Author: Keats, John
Publisher: Eris Etext Project
Tag(s): whose; english literature
Contributor(s): Eric Lease Morgan (Infomotions, Inc.)
Versions: original; local mirror; HTML (this file); printable
Services: find in a library; evaluate using concordance
Rights: GNU General Public License
Size: 394 words (really short) Grade range: 9-10 (high school) Readability score: 71 (easy)
Tweet Bookmark this on Delicious
Discover what books you consider "great". Take the Great Books Survey.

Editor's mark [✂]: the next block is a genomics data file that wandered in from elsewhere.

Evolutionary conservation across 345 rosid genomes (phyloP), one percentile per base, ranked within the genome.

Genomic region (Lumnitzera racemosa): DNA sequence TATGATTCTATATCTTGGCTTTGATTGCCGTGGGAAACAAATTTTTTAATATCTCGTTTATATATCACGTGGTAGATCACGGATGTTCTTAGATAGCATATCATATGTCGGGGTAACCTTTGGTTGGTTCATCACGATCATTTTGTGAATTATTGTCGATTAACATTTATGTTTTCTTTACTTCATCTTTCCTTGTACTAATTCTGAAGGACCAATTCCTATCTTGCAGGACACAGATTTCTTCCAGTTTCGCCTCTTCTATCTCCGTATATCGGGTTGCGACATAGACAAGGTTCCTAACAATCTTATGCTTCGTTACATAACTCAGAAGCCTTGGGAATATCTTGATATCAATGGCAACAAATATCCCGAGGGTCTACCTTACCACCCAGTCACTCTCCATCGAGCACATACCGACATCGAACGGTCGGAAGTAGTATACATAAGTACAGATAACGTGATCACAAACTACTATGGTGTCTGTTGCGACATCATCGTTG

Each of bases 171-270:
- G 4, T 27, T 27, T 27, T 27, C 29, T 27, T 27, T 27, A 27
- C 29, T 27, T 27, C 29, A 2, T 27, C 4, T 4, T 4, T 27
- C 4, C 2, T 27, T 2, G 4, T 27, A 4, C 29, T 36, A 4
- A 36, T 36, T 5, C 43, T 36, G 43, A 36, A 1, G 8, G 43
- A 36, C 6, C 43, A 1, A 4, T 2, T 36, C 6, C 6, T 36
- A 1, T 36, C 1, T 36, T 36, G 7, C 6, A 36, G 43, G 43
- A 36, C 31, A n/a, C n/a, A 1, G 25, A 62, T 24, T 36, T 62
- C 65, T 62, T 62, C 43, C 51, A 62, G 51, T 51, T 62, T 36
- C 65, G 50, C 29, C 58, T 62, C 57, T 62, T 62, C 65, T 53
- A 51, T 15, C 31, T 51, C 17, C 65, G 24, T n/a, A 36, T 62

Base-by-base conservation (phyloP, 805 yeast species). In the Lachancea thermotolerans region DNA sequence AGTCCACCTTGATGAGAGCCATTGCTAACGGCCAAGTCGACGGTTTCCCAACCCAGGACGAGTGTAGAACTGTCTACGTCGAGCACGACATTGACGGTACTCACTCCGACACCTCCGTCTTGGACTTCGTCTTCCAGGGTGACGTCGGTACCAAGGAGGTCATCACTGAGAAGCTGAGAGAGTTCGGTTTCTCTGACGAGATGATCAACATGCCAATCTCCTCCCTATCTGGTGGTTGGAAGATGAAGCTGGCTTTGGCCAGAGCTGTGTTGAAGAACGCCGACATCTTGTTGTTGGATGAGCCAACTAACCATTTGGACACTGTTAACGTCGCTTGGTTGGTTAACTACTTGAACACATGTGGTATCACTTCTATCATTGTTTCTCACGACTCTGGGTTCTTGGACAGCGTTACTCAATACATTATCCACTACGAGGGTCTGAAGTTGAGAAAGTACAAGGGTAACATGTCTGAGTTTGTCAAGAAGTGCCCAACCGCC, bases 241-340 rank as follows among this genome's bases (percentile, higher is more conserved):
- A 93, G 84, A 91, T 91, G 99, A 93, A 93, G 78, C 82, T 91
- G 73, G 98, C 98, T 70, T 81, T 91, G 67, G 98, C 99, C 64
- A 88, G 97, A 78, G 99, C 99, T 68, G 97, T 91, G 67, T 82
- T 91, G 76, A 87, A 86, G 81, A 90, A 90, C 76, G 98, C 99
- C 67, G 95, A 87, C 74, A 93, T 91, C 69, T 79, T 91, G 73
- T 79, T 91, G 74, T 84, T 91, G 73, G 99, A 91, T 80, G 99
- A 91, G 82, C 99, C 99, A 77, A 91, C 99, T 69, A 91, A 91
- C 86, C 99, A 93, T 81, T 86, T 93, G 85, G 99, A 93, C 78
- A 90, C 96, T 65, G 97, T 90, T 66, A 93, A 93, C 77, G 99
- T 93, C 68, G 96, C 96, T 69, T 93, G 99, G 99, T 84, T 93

1816 TO- ("WHAT CAN I DO TO DRIVE AWAY") by John Keats What can I do to drive away Remembrance from my eyes? for they have seen, Aye, an hour ago, my brilliant Queen! Touch has a memory. O say, love, say, What can I do to kill it and be free In my old liberty? When every fair one that I saw was fair Enough to catch me in but half a snare, Not keep me there: When, howe'er poor or particolour'd things, My muse had wings, And ever ready was to take her course Whither I bent her force, Unintellectual, yet divine to me;- Divine, I say!- What sea-bird o'er the sea Is a philosopher the while he goes Winging along where the great water throes? How shall I do To get anew Those moulted feathers, and so mount once more Above, above The reach of fluttering Love, And make him cower lowly while I soar? Shall I gulp wine? No, that is vulgarism, A heresy and schism, Foisted into the canon law of love;- No,- wine is only sweet to happy men; More dismal cares Seize on me unawares,- Where shall I learn to get my peace again? To banish thoughts of that most hateful land, Dungeoner of my friends, that wicked strand Where they were wreck'd and live a wrecked life; That monstrous region, whose dull rivers pour Ever from their sordid urns unto the shore, Unown'd of any weedy-haired gods; Whose winds, all zephyrless, hold scourging rods, Iced in the great lakes, to afflict mankind; Whose rank-grown forests, frosted, black, and blind, Would fright a Dryad; whose harsh herbag'd meads Make lean and lank the starv'd ox while he feeds; There flowers have no scent, birds no sweet song, And great unerring Nature once seems wrong. O, for some sunny spell To dissipate the shadows of this hell! Say they are gone,- with the new dawning light Steps forth my lady bright! O, let me once more rest My soul upon that dazzling breast! Let once again these aching arms be plac'd, The tender gaolers of thy waist! And let me feel that warm breath here and there To spread a rapture in my very hair,- O, the sweetness of the pain! Give me those lips again! Enough! Enough! it is enough for me To dream of thee! THE END .